De-identified demographic data and the assessment and survey responses were entered into an encrypted database. Frequency analyses were performed for each of the survey questions using Microsoft Excel 2015 (Seattle, Washington, U.S.).

Study approval was obtained from the Siaya County Ministry of Health (Siaya, Kenya) and the institutional review board of Partners HealthCare (Massachusetts General Hospital, Boston, MA, USA).

Results

Twenty-two of the 22 (100%) nurse-midwife Maternal Health Trainers, from the seven sub-counties of Siaya County who attended a one-day maternal health-training program in September of 2015, agreed to participate in the assessment. Twelve (54.5%) of the 22 Maternal Health Trainers were female, the mean years of post-graduate clinical experience was 16.0 (range 1–28), and the mean number of deliveries attended per Maternal Health Trainer in the month immediately prior to the survey was 17.6 (range 0–77) (Table 1). Six participants did not respond to the question regarding post-training experience.
Table 1

Participant Demographics

Maternal Health Trainers and their sub-counties of origin

 Alego Usonga

2 (9.1%)

 Bondo

6 (27.3%)

 Gem

4 (18.2%)

 Rarieda

1 (4.5%)

 Siaya

3 (13.6%)

 Ugenya

2 (9.1%)

 Ugunja

4 (18.2%)

Gender (n = 22)

 Female

12 (54.5%)

 Male

10 (45.5%)

Mean years of post-training experience (n = 22)

16.0 (± 9.0)

  < 5 years

1

 5–9 years

4

  > 10 years

11

 No response

6

Deliveries performed in the prior month (n = 21)

 Collective total

369

 Mean per person

24.6 ± 22.5

Mean number of tears repaired in the prior month (n = 20)

 First- or second-degree repairs

2.2 ± 3.3

 Third- or fourth-degree repairs

0.05 ± 0.2

Fourteen (63.6%) Maternal Health Trainers reported having received training in visual and manual evaluation to identify first- and second-degree obstetric lacerations, while only four of the 22 (18.2%) had received training on evaluating for third- and fourth-degree obstetric lacerations. Two of the 22 (9.1%) respondents reported routinely performing rectal exams to evaluate the perineum following delivery (Table 2). None of the participants felt comfortable with repairing OASIS.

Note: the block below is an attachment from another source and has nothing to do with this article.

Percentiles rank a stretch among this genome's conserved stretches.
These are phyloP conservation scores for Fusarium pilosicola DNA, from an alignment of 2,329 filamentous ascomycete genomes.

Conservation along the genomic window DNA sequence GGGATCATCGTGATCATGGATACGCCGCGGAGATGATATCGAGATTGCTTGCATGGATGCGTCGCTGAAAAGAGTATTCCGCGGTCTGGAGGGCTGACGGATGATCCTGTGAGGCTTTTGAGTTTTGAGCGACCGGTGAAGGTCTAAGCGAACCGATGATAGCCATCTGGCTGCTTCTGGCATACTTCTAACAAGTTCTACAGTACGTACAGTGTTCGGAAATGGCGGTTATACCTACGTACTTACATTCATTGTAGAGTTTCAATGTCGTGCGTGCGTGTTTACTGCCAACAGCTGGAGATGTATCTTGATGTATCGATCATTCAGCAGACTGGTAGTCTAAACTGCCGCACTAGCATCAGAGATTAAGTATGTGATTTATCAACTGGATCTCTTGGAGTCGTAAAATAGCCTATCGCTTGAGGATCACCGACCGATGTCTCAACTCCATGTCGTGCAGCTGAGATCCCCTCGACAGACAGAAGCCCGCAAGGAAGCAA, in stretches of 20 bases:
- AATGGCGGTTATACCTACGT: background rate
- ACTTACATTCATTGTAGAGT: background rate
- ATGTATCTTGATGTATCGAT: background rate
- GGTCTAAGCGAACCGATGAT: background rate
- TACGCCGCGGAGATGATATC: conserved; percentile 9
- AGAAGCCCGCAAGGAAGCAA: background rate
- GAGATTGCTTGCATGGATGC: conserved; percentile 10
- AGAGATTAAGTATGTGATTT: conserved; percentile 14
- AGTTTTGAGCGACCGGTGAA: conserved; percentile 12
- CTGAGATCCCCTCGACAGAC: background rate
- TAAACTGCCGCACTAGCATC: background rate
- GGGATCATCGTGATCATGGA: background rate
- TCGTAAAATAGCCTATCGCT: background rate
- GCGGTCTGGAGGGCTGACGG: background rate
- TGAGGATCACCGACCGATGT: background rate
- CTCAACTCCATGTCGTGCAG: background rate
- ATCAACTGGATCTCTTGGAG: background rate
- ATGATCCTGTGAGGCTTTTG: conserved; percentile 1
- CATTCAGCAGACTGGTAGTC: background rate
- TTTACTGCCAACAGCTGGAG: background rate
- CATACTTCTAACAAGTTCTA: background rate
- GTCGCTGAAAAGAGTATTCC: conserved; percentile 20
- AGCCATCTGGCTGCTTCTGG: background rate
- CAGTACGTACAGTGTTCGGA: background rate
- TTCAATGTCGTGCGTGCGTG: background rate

Table 2

Participants’ experience with third- and fourth-degree obstetric lacerations

 

Prevalence

Routinely perform rectal exams on all patients after delivery (n = 20)

2 (10.0%)

Perceive a good understanding of the muscles that can be damaged during delivery (n = 21)

11 (52.4%)

Previous training in perineal tear evaluation (n = 22)

14 (63.6%)

Previous training specifically in third- and fourth-degree tear evaluation (n = 22)

4 (18.2%)

Comfortable repairing a third- or fourth-degree tear (n = 22)

0 (0.0%)

Reported evaluation of tears after delivery was challenging (n = 22)

20 (90.9%)

Specific challenges to perineal evaluation following delivery (Open Response)

(n = 22)

 Staff shortage / workload

13 (59.1%)

 Inadequate or broken supplies

12 (54.5%)

 Deliveries occurring at night

9 (40.9%)

 Inadequate light source

8 (36.4%)

 Lack of pain control

1 (4.5%)

Distance in km to nearest referral center for complex repair (excluding providers based at a referral center) (n = 16)

25.3 ± 10.8

 Distance ≤ 10 km

2

 Distance 10-20 km

2

 Distance >20 km

11

 No response

1

Participants with system to follow-up on patients who have been referred for repair (n = 20)

12 (60.0%)